Exposing UK Labour Party MP cowardice

For the second time in history a British party is being investigated by the Equality and Human Rights Commission. The previous case concerned an enquiry into the crypto-fascist British National party in 2010.

Dr. Manfred Gerstenfeld , | updated: 16:36

OpEds Manfred Gerstenfeld
Manfred Gerstenfeld
Manfred Gerstenfeld

One would have thought that by now everything has been said on the widespread, multifaceted and complex antisemitism in the UK Labour party. The Equality and Human Rights Commission (EHRC) – a public body – has recently decided to investigate the antisemitism in the party. It is only the second time in history that a British party is being investigated by this commission. The previous case concerned an enquiry into the small crypto-fascist British National party in 2010.

This time the investigation concerns a party which according to some polls may even win the next elections in a political landscape which is splintering. Once the EHRC report will come out, it is likely to show that the report written three years ago on antisemitism in Labour by Shami Chakrabarti, now a Labour member of the House of Lords, at the request of party leader Jeremy Corbyn was a model for incompetent investigations.

One would have expected that the decision of the EHRC to start a full investigation would finally have convinced the Labour leadership to take dealing with antisemitic incidents more seriously. There are still however indications to the contrary. A three person committee, appointed by the party’s National Executive Committee decided to recommend reinstating the suspended MP Chris Williamson. He had suggested the party was “too apologetic” about antisemitism. Yet the protests against his readmission were so major that he had to be suspended again after two days.  

One of the three members of the panel which investigated Williamson was Huda Elmi who represented his constituency. When the EHRC announced that it was investigating Labour, she called for its abolishment. 

The Jewish Chronicle summarized Williamson's relationship to the antisemitism in Labour as follows: 

1.    He has repeatedly sought to downplay or dismiss antisemitism in the Labour party.

2.    He has repeatedly supported and defended individuals who have made deeply controversial and sometimes overtly antisemitic statements.

3.   He has gone out of his way to attack one of the Jewish community’s key representative organizations.

Until recently one could only guess about the cowardice of many Labour MPs who oppose the antisemitism in the party but did not come out against it. This topic has now been elucidated a bit by MP Ian Austin who quit Labour in February. He addressed the umbrella body of British Jewry, the Board of Deputies. Austin said there that "it was not good enough for the party’s MP's to tell him privately that they were opposed to antisemitism - or even to send tweets saying they were attempting to take a stand on the issue.”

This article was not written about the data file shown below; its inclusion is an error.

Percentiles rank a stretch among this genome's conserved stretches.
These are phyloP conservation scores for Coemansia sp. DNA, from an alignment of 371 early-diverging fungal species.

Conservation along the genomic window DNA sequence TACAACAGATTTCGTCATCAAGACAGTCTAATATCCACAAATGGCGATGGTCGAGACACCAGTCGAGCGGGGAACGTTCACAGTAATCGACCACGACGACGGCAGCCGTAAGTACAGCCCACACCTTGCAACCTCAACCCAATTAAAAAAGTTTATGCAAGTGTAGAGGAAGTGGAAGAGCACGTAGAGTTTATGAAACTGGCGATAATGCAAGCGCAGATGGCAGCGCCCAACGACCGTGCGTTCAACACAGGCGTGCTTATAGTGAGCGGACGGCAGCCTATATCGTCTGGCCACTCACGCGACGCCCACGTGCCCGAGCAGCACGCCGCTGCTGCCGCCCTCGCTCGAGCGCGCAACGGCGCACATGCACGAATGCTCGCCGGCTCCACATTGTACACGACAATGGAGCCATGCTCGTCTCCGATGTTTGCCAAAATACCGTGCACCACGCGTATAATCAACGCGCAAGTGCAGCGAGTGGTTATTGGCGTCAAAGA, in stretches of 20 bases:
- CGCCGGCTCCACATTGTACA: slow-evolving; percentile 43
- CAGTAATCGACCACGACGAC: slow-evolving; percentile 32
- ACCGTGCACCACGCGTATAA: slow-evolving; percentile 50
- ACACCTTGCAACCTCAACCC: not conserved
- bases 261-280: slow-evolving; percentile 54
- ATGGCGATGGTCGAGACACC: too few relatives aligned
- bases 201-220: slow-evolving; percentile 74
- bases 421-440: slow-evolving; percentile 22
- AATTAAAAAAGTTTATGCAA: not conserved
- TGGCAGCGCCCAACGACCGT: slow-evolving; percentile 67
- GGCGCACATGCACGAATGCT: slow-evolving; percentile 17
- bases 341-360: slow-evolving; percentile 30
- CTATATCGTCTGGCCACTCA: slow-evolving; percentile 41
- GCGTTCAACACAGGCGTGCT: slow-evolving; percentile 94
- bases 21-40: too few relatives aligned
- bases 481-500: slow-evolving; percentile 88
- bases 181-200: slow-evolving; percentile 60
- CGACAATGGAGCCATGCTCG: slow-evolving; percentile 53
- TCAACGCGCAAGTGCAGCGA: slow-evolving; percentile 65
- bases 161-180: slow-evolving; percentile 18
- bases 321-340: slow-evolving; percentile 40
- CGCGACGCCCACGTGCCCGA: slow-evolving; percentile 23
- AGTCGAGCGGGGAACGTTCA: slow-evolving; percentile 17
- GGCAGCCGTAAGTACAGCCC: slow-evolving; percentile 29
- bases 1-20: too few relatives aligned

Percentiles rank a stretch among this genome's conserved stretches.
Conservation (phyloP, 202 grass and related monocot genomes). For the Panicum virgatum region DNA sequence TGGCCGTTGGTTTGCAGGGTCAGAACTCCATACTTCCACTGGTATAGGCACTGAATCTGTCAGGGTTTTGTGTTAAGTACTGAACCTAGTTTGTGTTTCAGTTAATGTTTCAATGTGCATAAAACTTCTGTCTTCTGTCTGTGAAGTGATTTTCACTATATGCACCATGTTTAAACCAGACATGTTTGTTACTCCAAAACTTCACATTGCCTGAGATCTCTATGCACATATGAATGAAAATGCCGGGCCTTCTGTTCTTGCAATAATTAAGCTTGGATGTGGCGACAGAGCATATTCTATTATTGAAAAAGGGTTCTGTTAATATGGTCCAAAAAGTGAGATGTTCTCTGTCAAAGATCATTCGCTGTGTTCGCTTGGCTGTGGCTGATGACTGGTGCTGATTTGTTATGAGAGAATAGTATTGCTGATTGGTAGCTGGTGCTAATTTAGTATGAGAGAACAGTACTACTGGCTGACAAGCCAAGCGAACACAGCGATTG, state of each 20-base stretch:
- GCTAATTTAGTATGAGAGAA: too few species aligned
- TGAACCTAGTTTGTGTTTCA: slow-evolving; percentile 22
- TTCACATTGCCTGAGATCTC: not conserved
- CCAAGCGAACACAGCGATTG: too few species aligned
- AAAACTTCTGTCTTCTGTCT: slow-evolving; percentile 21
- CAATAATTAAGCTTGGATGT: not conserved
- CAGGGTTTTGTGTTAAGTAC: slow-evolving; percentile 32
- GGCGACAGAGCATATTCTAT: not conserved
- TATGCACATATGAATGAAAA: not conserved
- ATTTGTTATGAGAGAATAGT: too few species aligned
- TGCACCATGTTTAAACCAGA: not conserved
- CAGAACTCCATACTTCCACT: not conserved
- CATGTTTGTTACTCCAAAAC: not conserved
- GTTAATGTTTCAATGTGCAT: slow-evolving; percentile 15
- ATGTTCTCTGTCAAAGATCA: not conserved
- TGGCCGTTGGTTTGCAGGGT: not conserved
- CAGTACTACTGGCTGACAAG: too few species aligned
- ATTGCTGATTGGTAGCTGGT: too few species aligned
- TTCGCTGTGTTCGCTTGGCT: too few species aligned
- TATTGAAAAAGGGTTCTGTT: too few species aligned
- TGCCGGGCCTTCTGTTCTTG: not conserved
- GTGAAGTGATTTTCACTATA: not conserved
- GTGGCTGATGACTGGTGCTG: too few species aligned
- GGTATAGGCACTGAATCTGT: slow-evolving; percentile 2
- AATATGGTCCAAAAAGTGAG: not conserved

About their relation to Corbyn,  Austin said that some of these MPs were “even serving as part of his front bench team, even in the shadow cabinet, actively helping him become Prime Minister.” He added: “Surely they know in their hearts he has allowed the party to be poisoned by racism and extremism and that he himself has said things which are racist themselves. He is unfit to lead the Labour Party and certainly unfit to become our Prime Minister.” 

Lord Falconer is a former senior Labour minister. He stated recently that there are probably thousands of antisemites in the Labour Party. This is the first time that a number of this magnitude is mentioned by a prominent Labourite. Falconer also introduced the ‘Pete Willsman acid test: "I said 14 days ago that it would be an acid test of the Labour Party’s disciplinary process whether it dealt with the Pete Willsman case within 14 days. The 14 days are up today.” Falconer concluded that the party had failed the test. Willsman, a member of the party’s National Executive Committeel had claimed that the allegations of antisemitism in the Labour Party were total lies. He had said: “One of these things about antisemitism is that they’re using that to whip people up. They’ll use anything – any lies. It’s all total lies and they just whip it up.’ (…)" 

Falconer wrote: “If Pete Willsman remains a member of the NEC it is impossible to see how any Jewish person could have confidence complaints of antisemitism …would be dealt with properly by the Labour Party when they are happy to tolerate as a member of their ruling body someone who regards most of the complaints of antisemitism as lies." Falconer had intended to conduct his own investigation inot antisemitism in Labour before the EHRC announced its inquiry.

Another former Labour Minister, Lord Hain published a 3000 word statement together with Daniel Levy, a former advisor to Israeli Labour prime ministers. They wrote that the antisemitism crisis of Labour has led “to empower apologists for totally unacceptable Israeli government attacks on Palestinians and the steady throttling of their rights – allowing those apologists to scale new heights in their dishonest attempts to label criticism of such Israeli policy as ‘antisemitic.” Hain and Levy argue that is legitimate to challenge Zionism and question whether a two state solution still remains the best route to peace.  

It is clear that the authors think that by acknowledging the antisemitism within Labour, they can justify their attack on Israel. Not explicitly mentioning the Palestinian Authority’s financial rewards for those who murder Israelis and Hamas’ calls for genocide of Jews fit indeed the attitude of Labour’s current leaders. 

The above is just a small selection of in Labour’s multiple new interactions with antisemitism. At the pace they come many new developments are likely in the coming weeks.




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